Setup your own Custom WordPress Theme Post Formats

by Jake Rocheleau

on December 27, 2012

in Wordpress

WordPress users are not often familiar with custom post formats. These are different bits of information you may use to customize the content you publish on a blog. The most notorious example of post formats is on the Tumblr dashboard where you may select a number of options including text, photo, quote, video, or audio.

featured picture - wordpress backend admin custom post formats

These same post formats are available in WordPress and may be used inside your theme files. I want to use this article as a brief introduction into using post formats inside WordPress. Web developers looking to customize formats should have at least basic knowledge of PHP. But much of the code is already out there online, so it is not difficult to study on your own.

Post Formats vs Post Types

I would like to distinguish that a format style is not the same as the post type. This could really be named a content type because “Post” is one of the available options. Post types include Posts, Pages, Revisions, Attachments, and Nav Menus.

With the release of WordPress 3.0 it is now possible for developers to create their own custom post types. So along with the defaults you may now register your own such as user links, photos, portfolio items, or anything else. This provides a powerful system which opens WordPress as a much more dynamic CMS.

The Post Formats are applied onto each post type, specifically within posts and pages. You can select a format to further customize the publication based on the available content. So if you are focusing on an image gallery it may be useful to widen the body layout. This is just one simple example, but there are hundreds of reasons to distinguish between new post formats.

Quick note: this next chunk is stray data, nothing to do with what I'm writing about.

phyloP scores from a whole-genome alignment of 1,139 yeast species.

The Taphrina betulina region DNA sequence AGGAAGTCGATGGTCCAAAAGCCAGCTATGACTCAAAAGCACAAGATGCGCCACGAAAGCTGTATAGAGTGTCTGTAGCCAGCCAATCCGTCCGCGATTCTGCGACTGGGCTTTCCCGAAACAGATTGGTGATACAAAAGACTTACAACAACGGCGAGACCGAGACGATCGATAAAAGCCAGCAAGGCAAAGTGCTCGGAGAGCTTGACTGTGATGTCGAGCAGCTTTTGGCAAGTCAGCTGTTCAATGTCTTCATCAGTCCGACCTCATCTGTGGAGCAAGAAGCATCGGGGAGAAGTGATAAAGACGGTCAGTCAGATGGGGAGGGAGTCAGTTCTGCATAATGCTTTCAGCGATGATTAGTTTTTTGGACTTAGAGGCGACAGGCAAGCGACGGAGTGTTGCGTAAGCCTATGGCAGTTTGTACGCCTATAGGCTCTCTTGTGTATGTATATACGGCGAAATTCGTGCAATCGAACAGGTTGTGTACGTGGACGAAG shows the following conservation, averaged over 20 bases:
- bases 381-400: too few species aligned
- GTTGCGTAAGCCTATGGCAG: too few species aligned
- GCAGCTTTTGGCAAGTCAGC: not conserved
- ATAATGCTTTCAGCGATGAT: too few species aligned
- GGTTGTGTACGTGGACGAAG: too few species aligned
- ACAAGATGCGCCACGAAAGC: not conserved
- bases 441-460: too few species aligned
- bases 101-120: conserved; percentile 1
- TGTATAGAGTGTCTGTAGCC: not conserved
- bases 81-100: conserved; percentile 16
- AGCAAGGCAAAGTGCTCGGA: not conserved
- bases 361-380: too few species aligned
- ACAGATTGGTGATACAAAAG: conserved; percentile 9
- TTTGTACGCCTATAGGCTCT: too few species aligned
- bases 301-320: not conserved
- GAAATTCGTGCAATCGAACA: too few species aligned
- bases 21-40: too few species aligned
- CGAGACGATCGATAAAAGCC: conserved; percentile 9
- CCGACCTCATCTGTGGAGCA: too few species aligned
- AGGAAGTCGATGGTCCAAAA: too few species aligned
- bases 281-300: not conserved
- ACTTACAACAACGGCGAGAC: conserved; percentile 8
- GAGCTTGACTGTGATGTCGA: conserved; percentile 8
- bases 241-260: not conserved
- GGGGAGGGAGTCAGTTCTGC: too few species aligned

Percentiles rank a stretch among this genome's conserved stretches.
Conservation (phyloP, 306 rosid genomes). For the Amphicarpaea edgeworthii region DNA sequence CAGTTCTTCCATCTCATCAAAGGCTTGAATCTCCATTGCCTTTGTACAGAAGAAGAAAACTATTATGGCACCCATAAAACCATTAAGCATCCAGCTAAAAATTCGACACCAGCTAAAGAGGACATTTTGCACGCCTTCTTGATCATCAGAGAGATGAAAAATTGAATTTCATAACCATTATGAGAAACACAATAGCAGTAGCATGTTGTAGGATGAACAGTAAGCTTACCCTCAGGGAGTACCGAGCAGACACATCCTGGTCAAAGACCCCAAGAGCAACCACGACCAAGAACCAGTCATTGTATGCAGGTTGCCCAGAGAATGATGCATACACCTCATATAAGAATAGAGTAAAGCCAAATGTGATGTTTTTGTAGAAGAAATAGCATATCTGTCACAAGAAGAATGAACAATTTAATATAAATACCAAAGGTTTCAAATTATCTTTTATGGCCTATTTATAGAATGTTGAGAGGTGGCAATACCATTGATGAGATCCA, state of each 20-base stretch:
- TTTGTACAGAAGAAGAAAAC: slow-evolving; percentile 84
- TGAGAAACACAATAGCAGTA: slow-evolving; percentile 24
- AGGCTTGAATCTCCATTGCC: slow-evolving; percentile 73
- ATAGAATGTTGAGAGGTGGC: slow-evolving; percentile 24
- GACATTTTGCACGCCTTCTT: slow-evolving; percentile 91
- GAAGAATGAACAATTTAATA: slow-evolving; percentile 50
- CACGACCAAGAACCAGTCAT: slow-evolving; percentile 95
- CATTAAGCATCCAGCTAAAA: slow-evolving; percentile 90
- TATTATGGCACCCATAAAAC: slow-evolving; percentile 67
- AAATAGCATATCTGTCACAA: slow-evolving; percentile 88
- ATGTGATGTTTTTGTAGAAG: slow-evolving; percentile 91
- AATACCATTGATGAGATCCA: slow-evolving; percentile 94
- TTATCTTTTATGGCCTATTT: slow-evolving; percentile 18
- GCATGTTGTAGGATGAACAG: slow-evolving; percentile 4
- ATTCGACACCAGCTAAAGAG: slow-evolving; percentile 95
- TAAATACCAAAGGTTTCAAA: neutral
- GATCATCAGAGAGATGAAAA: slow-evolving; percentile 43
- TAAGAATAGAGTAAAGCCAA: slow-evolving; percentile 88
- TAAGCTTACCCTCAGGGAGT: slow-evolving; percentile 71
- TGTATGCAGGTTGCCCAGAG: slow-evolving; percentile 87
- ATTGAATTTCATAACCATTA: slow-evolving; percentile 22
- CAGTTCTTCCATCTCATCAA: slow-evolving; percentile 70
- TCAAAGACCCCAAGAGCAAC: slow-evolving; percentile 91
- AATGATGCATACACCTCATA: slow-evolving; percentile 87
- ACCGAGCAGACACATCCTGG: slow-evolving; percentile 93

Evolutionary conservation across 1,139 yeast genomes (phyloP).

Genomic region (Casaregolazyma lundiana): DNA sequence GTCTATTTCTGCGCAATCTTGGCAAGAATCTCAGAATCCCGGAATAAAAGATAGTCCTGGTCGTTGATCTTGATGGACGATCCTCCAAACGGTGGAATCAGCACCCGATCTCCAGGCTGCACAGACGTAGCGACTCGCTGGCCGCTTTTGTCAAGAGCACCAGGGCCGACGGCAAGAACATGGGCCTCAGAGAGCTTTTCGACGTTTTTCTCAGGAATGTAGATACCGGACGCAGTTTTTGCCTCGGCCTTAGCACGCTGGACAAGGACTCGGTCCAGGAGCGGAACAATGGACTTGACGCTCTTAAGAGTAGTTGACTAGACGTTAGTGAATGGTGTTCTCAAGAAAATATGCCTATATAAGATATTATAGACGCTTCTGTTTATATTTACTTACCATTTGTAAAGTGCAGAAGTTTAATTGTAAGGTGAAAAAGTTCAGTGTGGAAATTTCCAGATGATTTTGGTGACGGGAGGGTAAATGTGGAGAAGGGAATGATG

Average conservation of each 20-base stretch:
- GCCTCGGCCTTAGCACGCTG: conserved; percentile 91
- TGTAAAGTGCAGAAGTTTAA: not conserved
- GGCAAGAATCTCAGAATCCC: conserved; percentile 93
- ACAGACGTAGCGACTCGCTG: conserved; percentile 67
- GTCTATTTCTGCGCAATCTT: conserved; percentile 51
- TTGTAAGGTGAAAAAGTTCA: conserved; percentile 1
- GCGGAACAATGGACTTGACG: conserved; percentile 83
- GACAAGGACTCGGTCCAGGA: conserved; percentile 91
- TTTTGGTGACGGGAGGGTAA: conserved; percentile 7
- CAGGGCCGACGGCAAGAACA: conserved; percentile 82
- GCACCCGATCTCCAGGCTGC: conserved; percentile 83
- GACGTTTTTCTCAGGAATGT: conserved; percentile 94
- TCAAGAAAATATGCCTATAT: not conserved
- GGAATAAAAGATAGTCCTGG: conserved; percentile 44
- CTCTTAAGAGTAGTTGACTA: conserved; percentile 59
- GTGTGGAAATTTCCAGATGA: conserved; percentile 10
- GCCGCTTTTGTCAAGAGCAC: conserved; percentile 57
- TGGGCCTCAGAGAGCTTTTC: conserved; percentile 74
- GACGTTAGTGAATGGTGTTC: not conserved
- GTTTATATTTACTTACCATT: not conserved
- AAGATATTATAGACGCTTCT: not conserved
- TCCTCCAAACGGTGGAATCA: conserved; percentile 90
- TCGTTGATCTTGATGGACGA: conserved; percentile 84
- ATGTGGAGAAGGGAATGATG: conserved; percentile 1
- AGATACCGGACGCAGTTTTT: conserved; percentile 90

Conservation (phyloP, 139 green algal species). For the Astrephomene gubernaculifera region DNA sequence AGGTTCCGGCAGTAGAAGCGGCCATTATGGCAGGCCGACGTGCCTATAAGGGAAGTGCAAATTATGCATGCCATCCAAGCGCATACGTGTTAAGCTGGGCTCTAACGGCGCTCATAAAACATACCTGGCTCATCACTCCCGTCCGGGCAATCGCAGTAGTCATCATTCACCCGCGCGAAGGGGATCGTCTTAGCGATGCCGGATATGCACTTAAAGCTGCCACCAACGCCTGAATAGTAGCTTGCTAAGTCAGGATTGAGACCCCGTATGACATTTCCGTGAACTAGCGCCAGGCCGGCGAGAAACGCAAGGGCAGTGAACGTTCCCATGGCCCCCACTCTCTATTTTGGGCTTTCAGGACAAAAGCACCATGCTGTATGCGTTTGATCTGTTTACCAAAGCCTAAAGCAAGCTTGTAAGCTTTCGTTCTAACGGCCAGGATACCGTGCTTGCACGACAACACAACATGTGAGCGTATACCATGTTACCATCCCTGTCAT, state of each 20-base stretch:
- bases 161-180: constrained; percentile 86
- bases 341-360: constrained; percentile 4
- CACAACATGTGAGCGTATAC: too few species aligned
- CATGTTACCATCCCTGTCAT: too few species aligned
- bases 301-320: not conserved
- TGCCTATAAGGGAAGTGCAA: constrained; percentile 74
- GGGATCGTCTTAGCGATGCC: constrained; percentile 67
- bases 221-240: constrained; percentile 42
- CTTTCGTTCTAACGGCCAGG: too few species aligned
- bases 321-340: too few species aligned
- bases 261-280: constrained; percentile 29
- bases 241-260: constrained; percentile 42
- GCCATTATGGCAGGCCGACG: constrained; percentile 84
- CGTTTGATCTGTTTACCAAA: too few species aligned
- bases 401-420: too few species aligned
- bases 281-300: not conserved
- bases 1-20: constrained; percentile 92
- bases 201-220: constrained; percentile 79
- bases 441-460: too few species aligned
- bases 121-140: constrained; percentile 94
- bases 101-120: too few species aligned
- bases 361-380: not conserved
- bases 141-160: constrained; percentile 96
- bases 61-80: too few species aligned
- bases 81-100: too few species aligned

Adding Theme Support

When launching right out of the box not all WordPress themes will support post formats. You must enable some of the default options from scratch inside your theme’s functions.php file. Just add this line in your file and you should notice another widget in the WP admin backend.

add_theme_support('post-formats', array( 'aside', 'chat', 'gallery', 'image', 'link', 'quote', 'status','video', 'audio'));

Now you will want to determine when a post format is being used inside the content area. This requires a loop object or some type of post ID value. Check out the get_post_format() method which documents exactly how to pull the value in a post template. If the current post has no formatting this function will return false.

But an easier way to determine if the current post is using formats is by checking the has_post_format() method. This will always return a boolean value of true or false, which may save you time in working through some logic on the page.

Styling the Page Body

If you have the logic to place inside your post template file then everything should work fine. You can now check what the current post format value is set to on any post or page, and apply classes onto the body element or container block. This allows you to customize elements using CSS without touching much of the HTML markup.

To avoid typing out multiple if/else clauses I found a great snippet of code on this tutorial by Dotnet Magazine. We can use the function get_template_part() and determine the current post format value. Then using this variable it is a lot easier applying classes or appending new HTML into your templates automatically. Just add the following code into your template file.

if (have_posts()) :
     while (have_posts()) : the_post();
          if(!get_post_format()) {
               get_template_part('format', 'standard');
          } else {
               get_template_part('format', get_post_format());


Final Thoughts

I do hope this guide to WordPress post formats can be helpful for some users. This CMS is not admittedly the easiest system to sit down and learn on your own. There are a lot of moving parts, especially in the WordPress backend. However with just a bit of determined practice you can learn a lot of really handy techniques.

Spend some time publishing content using post formats and see what you can find in other freebie themes. Many developers will take these format styles into account when creating blog post template pages. There is a lot you can learn by studying other people’s code. And these methods will continue years into the future as WordPress develops even further.

About Jake Rocheleau

Jake is a freelance writer and web developer. He writes articles for numerous blogs on freelancing, Wordpress, CSS3, and jQuery. You can find him all throughout Google and follow his tweets @jakerocheleau. Connect with Jake on Google +